Hell is a deep, deep pit.
They can retreat downward for eternity.
And they’ll probably have another bright new shiny war to boast about, in a year or so.

6

ogmb 12.03.04 at 2:27 am

Of the 100,000 figure, about 60,000 of those were violent deaths, and the majority of those were combatants.

This is based on what?

7

Chris Bertram 12.03.04 at 9:01 am

I see that even “Iain Murray over at TechCentralStation”:http://www.techcentralstation.com/120204C.html now accepts the statistics are sound (though he packages this, not entirely unreasonably, with an attack on the way the Lancet editorialised about the study). This would seem to leave Melanie Phillips, Stephen “Widmerpool” Pollard and SIAW as the remaining anti-Lancet holdouts.

8

dsquared 12.03.04 at 9:09 am

That’s an interesting article by Murray. It almost seems as if Flack Central Station is abandoning its old policy of having legitimate contributors to provide tone and window dressing for the hacks, and taking on a new policy of mixing legitimate and flackish comment within the same article. On the specifics of the Lancet question, Murray is talking sense. But I suspect that on the question of fast food not being bad for the waistline, he may be on less solid ground.

In fairness to SIAW, I don’t think that they’ve ever actually argued against the Lancet study, unless you count “God I hate Crooked Timber, they’re such wankers” as a methodological critique.

9

Matthew2 12.03.04 at 10:35 am

“I first want to give the FCO staff credit; they acknowledge that the study?s methodology is orthodox, they don?t cast aspersions on the peer review process and give the team credit for their diligence and courage.”

That’s because it’s criticism not emanating from the blogosphere…

10

Per Klevnas 12.03.04 at 2:29 pm

You may be interested in a further analysis of the FCO’s claims about the Lancet report available on http://www.iraqanalysis.org/briefings/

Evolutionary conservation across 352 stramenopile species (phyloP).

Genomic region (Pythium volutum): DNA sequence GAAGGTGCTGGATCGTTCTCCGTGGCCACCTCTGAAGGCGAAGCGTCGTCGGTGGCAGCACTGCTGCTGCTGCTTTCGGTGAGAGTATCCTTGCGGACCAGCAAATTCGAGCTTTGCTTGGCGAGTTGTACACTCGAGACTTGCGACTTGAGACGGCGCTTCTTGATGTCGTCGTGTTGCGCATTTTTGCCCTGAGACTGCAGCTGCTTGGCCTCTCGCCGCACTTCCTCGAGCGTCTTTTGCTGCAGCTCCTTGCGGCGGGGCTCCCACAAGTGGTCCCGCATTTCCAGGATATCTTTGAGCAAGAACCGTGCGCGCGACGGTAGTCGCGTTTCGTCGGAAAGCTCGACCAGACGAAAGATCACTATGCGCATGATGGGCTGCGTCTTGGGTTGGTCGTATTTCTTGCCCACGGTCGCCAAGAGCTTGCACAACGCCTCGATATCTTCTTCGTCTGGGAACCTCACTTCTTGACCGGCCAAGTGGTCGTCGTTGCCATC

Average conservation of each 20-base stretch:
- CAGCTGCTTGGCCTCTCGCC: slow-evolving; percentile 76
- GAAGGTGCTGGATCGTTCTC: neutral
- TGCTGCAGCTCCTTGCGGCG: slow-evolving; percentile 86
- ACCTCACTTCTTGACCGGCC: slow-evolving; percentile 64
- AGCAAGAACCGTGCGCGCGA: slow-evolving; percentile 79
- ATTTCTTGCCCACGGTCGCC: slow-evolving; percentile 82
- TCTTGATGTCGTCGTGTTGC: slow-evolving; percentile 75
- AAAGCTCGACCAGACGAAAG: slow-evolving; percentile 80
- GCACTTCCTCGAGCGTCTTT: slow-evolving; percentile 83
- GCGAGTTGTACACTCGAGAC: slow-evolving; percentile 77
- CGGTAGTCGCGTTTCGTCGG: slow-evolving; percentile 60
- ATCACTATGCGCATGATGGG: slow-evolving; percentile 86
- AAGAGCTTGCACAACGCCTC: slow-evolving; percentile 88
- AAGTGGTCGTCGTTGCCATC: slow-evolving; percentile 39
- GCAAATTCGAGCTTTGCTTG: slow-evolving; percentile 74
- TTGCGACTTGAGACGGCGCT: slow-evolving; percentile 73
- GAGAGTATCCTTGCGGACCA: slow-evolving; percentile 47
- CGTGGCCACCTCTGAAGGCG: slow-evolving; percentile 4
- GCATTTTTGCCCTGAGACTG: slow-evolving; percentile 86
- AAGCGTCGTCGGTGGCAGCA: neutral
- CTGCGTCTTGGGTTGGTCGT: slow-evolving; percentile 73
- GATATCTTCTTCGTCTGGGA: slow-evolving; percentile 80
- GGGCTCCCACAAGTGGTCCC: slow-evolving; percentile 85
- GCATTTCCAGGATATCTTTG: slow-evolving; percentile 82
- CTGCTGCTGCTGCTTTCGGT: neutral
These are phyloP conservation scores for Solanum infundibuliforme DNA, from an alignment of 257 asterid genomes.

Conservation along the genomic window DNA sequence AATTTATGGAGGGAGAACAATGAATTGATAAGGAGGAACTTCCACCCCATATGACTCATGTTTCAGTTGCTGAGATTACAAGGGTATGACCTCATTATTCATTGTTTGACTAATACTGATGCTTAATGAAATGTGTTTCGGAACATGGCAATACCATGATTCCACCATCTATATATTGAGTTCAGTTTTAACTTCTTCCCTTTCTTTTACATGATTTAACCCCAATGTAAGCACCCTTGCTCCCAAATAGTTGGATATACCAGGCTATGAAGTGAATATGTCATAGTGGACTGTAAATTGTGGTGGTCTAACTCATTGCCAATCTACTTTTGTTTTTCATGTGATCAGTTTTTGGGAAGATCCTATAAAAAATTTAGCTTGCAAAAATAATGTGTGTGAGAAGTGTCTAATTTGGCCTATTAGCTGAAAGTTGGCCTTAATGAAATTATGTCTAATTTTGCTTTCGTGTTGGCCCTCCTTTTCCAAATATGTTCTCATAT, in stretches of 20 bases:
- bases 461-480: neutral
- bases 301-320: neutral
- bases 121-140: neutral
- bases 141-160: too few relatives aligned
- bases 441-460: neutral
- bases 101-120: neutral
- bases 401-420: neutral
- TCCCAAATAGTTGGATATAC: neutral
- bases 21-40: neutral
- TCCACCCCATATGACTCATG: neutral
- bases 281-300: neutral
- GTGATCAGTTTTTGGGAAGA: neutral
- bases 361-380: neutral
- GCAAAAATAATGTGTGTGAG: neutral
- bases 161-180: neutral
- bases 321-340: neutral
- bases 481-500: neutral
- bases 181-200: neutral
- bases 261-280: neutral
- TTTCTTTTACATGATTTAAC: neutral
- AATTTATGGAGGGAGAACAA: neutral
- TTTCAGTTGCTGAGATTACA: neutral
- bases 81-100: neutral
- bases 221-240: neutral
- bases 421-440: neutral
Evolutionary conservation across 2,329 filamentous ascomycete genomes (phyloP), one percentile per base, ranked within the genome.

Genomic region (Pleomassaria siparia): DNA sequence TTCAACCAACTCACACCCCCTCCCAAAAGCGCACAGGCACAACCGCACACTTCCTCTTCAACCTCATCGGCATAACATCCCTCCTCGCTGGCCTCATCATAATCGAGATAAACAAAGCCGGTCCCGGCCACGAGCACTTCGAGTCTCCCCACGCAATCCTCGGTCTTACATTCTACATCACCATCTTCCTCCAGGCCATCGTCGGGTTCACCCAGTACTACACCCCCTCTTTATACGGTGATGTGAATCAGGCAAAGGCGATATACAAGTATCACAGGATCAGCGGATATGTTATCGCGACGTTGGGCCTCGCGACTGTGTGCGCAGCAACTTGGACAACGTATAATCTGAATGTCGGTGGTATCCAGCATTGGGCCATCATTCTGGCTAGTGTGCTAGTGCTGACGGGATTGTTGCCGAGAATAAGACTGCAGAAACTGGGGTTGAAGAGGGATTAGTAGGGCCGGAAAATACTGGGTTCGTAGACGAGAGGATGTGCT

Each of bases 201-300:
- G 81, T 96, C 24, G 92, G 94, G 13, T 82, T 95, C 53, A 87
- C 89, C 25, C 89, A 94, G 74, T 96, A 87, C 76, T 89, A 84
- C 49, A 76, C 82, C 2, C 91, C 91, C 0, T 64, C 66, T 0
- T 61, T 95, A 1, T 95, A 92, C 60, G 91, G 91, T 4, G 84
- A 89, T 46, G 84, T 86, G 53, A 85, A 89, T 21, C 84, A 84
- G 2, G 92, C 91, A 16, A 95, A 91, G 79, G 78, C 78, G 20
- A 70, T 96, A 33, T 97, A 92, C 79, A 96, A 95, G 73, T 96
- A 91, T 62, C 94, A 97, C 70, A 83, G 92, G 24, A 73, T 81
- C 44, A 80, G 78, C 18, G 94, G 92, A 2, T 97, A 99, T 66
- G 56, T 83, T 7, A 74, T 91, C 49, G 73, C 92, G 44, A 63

11

Per Klevnas 12.03.04 at 2:31 pm

You may be interested in a detailed discussion of the FCO response available on http://www.iraqanalysis.org/briefings/

12

GT 12.03.04 at 3:04 pm

Bob,

30K+ combatant deaths?

Where did you get that from?

It was only a few months ago that the US government was saying there were only 5k insurgents to begin with.

13

GT 12.03.04 at 3:07 pm

Bob,

30K+ combatant deaths?

Where did you get that from?

It was only a few months ago that the US government was saying there were only 5k insurgents to begin with.

14

Sebastian Holsclaw 12.03.04 at 4:56 pm

“The state of the game, as far as I can see it is pretty much as we left it at the last CT summary; the Lancet editors mischaracterized the 100K excess deaths as civilian, but the study itself is sound science.”

The problem is, that is a huge mischaracterization. For instance, if it were reported as 100,000 excess deaths all of which were combatants attacking US troops it would just be a report about how good the US military is. If it were 100,000 excess deaths all part of the insurgency I would suggest it was a good figure not a bad figure. If it were 100,000 deaths, all civilian it looks bad.

By failing to even make a good estimate about which catagory the deaths belong to, the study becomes useless for making any kind of moral judgment–UNLESS YOU BELIEVE THAT DESTROYING THE INSURGENCY AND/OR FOREIGN MILITANTS IS IMMORAL.

And if you believe that, you don’t need the Lancet study. I think the US Army will admit that they kill people.

15

dsquared 12.03.04 at 5:18 pm

If it were 100,000 excess deaths all part of the insurgency I would suggest it was a good figure not a bad

Really? If the US Army had already killed about 1.5% of the adult male population of Iraq as “insurgents” (which would imply a much higher figure for active insurgent forces, and a higher figure still for the proportion of the population which supported the insurgents), then you’d consider that things were going really well? Of course you wouldn’t.